LOURDES GARCIA-NAVARRO, HOST:
Thirty years ago this month, the Rock and Roll Hall of Fame inducted its first woman, Aretha Franklin; astronomers at the University of California observed the birth of a distant galaxy for the first time; and perhaps, I think, even more amazing, NPR aired the first ever WEEKEND EDITION SUNDAY Puzzle with Will Shortz.
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GARCIA-NAVARRO: Will is, of course, the puzzle editor of The New York Times, as well as WEEKEND EDITION's puzzlemaster. Will, happy 30th anniversary to you.
WILL SHORTZ, BYLINE: Thank you, Lulu. Happy 30th anniversary to you.
GARCIA-NAVARRO: (Laughter) It is amazing that you have been on this long. We dug up from our archives that very first show. Susan Stamberg - she was the host back then. And here you are on your debut puzzle broadcast, which was all about oxymorons.
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SHORTZ: A particular military officer.
SUSAN STAMBERG, BYLINE: A particular military - general...
STAMBERG: A specific general.
SHORTZ: That's right.
GARCIA-NAVARRO: I guess, what, back then the host used to be the only person playing?
SHORTZ: That's right. It was - Susan's idea was that this program, WEEKEND EDITION SUNDAY, would be the Sunday equivalent on the radio of a newspaper. And originally I just puzzled Susan.
GARCIA-NAVARRO: I'm so glad we're not just doing it with me, let me just tell you.
GARCIA-NAVARRO: Before we get to last week's puzzle, I want to introduce a very special guest who's with us in the studio today. It's someone who also celebrated her own 30th anniversary at NPR, former Morning Edition host Renee Montagne. Hey, Renee.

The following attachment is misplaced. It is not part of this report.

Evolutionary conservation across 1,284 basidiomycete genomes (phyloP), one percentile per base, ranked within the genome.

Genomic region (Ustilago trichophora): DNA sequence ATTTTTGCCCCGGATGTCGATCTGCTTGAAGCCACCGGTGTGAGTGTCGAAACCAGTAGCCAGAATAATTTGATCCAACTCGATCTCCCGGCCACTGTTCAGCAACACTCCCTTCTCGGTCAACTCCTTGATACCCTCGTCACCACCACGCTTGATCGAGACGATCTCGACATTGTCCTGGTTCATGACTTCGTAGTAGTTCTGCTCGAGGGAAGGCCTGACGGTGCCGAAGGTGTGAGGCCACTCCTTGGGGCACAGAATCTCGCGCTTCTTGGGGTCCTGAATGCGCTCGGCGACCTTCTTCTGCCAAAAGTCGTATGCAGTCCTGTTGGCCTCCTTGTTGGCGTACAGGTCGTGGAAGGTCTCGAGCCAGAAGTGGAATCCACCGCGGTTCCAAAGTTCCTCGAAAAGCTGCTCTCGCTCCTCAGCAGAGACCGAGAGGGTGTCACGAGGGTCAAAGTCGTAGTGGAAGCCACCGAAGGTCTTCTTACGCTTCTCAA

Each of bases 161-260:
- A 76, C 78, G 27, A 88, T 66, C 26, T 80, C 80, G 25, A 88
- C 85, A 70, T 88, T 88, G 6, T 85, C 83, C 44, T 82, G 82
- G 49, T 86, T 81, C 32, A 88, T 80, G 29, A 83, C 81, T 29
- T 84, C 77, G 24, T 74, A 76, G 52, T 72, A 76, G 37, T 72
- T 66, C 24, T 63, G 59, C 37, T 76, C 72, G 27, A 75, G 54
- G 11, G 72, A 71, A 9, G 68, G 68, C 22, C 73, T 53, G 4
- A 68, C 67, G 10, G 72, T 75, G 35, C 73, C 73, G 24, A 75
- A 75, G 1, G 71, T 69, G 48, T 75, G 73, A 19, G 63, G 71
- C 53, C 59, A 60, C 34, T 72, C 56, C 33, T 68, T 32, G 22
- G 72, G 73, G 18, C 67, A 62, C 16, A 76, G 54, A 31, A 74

RENEE MONTAGNE, BYLINE: Lulu, hello.
GARCIA-NAVARRO: Are you a puzzle fan?
MONTAGNE: I am a puzzle fan. As a listener, which - I listened to this program virtually every Sunday for probably the last 30 years unless I was out of the country - you know, it's very exciting when I hit it before the guest hits it.
GARCIA-NAVARRO: OK, let's turn now to last week's puzzle. Will, can you remind us what it was?
SHORTZ: Yeah. The challenge came from Mike Reiss, who's a writer and producer for "The Simpsons." I said think of a two-word phrase you might see on a clothing label, add two letters to the end of the first word and one letter to the end of the second word, and the result is the name of a famous writer. Who is it? Well, the answer was virgin wool. And you add those letters, you get Virginia Woolf.
GARCIA-NAVARRO: Ah. We received nearly 500 responses. And this week's winner is Mark Palmere of Sacramento, Calif. Congratulations, Mark.
MARK PALMERE: Thank you, Lulu. It's really great to be here.
GARCIA-NAVARRO: So you are one lucky contestant because Renee is here to help you this week.
MONTAGNE: That's right. I won't be just talking to my cat (laughter).
PALMERE: Oh, good. I need all the help I can get.
GARCIA-NAVARRO: OK, are you both ready to play The Puzzle?
PALMERE: I am.
MONTAGNE: I'm ready.
GARCIA-NAVARRO: Take it away.
SHORTZ: All right. Here we go, Mark, Renee and Lulu. Every answer today is a familiar phrase in the form blank in the blank, in which the words that go in the blanks have been replaced by their sometimes complicated-sounding dictionary definitions. You identify the phrases. For example, if I said an extremely young child in the dense growth of trees, you would say babe in the woods.